Autumn has officially begun and with it comes football games, chilly air and the annual display of red, orange and yellow leaves. Autumn foliage is a welcome sight, and for many, helps connect us to the natural cycle of the seasons. People often travel to witness the magnificent color changes in our forests, fall tourism can generate billions of dollars of economic activity across the country each year. But this year, Jasper County and much of the state of Iowa may experience a more muted display of fall colors.
This summer’s drought has reduced soil moisture for our crops, lawns and forests putting stress on those plants. Iowa State University Extension Urban Forester Gabbi Edwards explains how dry weather may have an effect on fall colors.
“Dry weather and drought will often cause trees to lose their leaves before color starts to show. The fall foliage colors will display for a shorter time, instead of peak viewing time lasting three weeks some places might only display colors for one week. The fall foliage colors will also be less brilliant than normal with colors appearing muted and dull,” Edwards said.
During a typical year peak fall colors for Jasper County will occur during the first through third weeks in October according to the Iowa Department of Natural Resources’ website.
The colors are actually pigments in the leaves, which are responsible for capturing the sun’s light and converting it into energy for the plant to use. In preparation for winter, the green pigments in the leaves break down allowing for other colors to show.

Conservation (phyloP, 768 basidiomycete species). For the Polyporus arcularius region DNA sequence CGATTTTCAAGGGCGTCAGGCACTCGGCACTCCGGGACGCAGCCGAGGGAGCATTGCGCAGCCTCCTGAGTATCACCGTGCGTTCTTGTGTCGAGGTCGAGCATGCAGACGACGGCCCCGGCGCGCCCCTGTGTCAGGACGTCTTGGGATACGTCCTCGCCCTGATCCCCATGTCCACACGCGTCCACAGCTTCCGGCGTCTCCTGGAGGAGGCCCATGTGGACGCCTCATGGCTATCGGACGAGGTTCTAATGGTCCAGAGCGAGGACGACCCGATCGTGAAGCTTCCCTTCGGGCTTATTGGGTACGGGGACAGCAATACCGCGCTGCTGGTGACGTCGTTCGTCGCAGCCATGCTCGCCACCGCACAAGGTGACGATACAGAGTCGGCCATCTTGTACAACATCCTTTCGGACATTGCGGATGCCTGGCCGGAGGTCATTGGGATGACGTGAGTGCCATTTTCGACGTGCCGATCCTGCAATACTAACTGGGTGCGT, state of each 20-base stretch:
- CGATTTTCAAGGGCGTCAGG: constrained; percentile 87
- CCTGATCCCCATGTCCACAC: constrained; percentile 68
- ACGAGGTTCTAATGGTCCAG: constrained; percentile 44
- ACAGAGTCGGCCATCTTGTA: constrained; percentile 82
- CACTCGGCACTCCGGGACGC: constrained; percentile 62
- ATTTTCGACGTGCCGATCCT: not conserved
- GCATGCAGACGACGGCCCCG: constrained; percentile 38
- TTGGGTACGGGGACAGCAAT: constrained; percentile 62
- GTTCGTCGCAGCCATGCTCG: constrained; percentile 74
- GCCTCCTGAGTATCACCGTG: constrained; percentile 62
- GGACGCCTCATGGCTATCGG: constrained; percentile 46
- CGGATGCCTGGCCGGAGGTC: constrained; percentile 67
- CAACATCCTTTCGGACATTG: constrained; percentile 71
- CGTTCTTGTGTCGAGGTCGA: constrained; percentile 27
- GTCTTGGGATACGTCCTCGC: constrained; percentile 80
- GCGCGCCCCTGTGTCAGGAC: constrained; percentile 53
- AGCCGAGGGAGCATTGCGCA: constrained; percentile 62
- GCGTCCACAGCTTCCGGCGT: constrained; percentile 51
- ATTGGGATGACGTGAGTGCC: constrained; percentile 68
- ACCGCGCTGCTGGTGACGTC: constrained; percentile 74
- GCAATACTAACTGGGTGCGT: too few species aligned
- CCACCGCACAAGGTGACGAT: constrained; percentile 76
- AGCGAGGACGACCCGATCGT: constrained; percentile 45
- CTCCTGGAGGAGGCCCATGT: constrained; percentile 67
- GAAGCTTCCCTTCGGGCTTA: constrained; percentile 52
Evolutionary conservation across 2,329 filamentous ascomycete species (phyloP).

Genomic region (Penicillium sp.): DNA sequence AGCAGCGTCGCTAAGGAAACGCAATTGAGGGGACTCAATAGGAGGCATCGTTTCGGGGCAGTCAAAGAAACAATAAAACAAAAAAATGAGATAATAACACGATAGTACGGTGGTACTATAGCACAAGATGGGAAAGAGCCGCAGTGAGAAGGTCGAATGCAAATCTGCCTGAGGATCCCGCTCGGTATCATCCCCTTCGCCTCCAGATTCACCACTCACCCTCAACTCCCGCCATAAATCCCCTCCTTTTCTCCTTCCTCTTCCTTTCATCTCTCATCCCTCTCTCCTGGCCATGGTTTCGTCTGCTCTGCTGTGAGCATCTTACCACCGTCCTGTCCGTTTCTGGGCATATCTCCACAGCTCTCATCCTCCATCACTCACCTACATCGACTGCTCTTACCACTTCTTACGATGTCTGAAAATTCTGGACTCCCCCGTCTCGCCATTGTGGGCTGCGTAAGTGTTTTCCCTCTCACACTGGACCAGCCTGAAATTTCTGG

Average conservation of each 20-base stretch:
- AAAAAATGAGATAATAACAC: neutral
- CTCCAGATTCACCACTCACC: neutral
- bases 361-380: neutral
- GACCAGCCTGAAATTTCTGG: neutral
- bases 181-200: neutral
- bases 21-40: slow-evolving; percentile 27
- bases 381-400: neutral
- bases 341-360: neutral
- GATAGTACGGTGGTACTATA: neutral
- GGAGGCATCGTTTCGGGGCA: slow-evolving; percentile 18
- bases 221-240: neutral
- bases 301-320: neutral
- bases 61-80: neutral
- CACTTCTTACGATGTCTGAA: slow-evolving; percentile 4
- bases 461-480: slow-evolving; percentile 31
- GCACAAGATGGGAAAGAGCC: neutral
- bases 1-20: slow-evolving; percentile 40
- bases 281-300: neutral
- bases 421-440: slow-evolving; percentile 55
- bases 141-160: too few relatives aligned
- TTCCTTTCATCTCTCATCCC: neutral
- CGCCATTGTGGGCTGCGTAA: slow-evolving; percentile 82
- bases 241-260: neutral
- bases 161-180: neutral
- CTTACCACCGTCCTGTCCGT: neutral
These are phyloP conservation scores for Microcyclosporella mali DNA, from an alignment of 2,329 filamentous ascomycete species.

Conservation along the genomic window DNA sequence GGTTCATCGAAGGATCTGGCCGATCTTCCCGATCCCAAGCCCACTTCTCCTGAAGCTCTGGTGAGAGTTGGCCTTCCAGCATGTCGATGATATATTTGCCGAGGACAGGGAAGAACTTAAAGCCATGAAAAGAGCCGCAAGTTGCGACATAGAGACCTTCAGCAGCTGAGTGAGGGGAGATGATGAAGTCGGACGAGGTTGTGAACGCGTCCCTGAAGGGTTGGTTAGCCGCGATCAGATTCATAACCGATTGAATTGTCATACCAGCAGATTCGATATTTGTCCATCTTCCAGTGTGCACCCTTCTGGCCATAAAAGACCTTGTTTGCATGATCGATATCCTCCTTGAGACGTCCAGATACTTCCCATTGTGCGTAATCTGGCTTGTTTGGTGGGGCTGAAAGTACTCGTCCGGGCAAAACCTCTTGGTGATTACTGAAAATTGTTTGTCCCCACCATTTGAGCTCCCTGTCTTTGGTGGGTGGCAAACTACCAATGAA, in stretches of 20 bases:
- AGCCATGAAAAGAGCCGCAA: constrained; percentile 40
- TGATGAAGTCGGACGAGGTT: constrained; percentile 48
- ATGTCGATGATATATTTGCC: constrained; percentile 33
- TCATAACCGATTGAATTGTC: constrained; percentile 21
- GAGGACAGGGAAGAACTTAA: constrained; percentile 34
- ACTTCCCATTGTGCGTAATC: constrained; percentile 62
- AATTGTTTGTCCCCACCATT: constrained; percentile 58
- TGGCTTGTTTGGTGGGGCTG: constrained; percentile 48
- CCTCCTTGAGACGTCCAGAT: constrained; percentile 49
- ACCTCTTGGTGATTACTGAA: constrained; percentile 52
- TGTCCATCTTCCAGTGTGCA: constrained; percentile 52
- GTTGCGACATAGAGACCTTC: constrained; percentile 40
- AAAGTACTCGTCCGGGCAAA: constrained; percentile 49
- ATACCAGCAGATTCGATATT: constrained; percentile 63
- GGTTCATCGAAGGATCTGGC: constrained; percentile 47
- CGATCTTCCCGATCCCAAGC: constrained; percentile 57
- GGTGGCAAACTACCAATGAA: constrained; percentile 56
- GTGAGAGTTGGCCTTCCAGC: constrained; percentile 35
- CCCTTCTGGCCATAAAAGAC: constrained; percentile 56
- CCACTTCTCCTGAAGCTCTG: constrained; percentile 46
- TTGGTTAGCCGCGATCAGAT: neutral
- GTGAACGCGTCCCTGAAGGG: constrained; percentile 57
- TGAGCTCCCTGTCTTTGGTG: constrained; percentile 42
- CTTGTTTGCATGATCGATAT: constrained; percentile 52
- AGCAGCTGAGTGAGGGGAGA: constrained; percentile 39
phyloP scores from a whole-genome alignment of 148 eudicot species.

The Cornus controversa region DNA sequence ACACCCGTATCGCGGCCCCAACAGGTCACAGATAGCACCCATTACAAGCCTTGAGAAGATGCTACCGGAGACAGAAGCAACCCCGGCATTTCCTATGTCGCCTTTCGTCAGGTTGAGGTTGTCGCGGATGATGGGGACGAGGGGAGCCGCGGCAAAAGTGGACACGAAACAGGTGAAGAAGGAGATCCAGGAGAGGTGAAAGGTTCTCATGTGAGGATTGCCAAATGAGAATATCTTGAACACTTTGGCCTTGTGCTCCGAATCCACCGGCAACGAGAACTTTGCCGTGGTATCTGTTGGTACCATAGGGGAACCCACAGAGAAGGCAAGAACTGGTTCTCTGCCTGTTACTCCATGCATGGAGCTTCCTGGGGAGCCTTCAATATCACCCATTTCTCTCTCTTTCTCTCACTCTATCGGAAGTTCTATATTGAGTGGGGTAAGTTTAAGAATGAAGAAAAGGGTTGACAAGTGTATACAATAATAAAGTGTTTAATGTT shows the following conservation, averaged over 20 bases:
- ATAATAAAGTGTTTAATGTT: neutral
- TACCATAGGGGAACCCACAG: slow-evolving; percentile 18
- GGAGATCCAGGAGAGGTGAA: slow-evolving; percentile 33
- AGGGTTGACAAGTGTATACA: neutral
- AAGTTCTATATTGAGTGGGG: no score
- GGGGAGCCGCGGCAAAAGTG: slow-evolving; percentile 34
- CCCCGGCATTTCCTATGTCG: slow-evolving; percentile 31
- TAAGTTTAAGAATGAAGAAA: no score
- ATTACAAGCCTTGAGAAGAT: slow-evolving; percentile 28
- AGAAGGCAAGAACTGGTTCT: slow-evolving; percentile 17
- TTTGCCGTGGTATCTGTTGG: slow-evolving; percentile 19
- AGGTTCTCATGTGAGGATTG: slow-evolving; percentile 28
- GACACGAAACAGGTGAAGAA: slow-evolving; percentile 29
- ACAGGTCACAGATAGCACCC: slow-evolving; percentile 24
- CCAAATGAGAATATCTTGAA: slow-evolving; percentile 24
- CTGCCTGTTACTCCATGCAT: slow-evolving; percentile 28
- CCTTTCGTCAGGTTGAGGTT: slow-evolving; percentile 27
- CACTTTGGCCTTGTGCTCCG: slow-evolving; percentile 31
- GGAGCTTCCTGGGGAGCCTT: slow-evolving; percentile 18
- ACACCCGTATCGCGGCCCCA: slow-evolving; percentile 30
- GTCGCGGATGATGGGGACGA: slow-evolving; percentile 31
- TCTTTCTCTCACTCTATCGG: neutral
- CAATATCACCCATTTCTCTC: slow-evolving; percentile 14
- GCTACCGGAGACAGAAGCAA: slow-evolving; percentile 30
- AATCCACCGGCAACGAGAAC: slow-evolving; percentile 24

Edwards describes how drought can affect this process, “Early color change is typically due to environmental stresses with drought being a major issue this year. With decreased amounts of available water the trees will begin to go dormant earlier in the season. Color change is caused by the chloroplasts (structures inside leaves that produce chlorophyll) breaking down and ceasing production of chlorophyll, which gives leaves the green color. When chlorophyll production stops, other pigments are able to show through such as carotenoids which appear as yellow and orange. Trees also produce another pigment called anthocyanin in the late summer which display as reds and purples. Drought stress causes trees to cease production of chlorophyll earlier in the year, resulting in earlier displays of carotenoid and anthocyanin (yellows, oranges, reds and purples).”
Many concerned homeowners in Jasper County have contacted the ISU Extension and Outreach office for information on how to care for their drought-stressed trees. Mature, well-established trees will likely be unaffected by one year of drought. Though steps should be taken to care for newly-planted trees less than two years old. In dry weather, the root ball of young trees should be thoroughly watered every seven to 14 days throughout the fall until the ground freezes.
Edwards lists some additional steps homeowners should take to maintain their trees in the fall and winter, “Refresh the mulch around your trees, ensuring the mulch is two to four inches deep and ideally out to the dripline. Mulch retains moisture, prevents damage from a mower/weed whacker and insulates against temperature extremes. Young smooth bark trees such as crabapples, linden and maples can benefit from a trunk wrap but be sure to remove the wrap after the last freeze to reduce damage from insects and disease. Homeowners can also lightly prune trees in the late fall or early winter however most pruning should be completed during late winter (December through February). Utilize a warm fall day to evaluate your tree canopy and use flagging to mark limbs for removal in the late winter, that way you won’t cut the wrong limb!”
Even though 2017 will not be a record-breaking year for fall colors in our natural forests, with a little maintenance homeowners can ensure that the trees in their landscapes remain healthy for years to come.
Residents of Jasper County can contact ISU Extension and Outreach in Jasper County at 641-792-6433 for their home horticulture questions.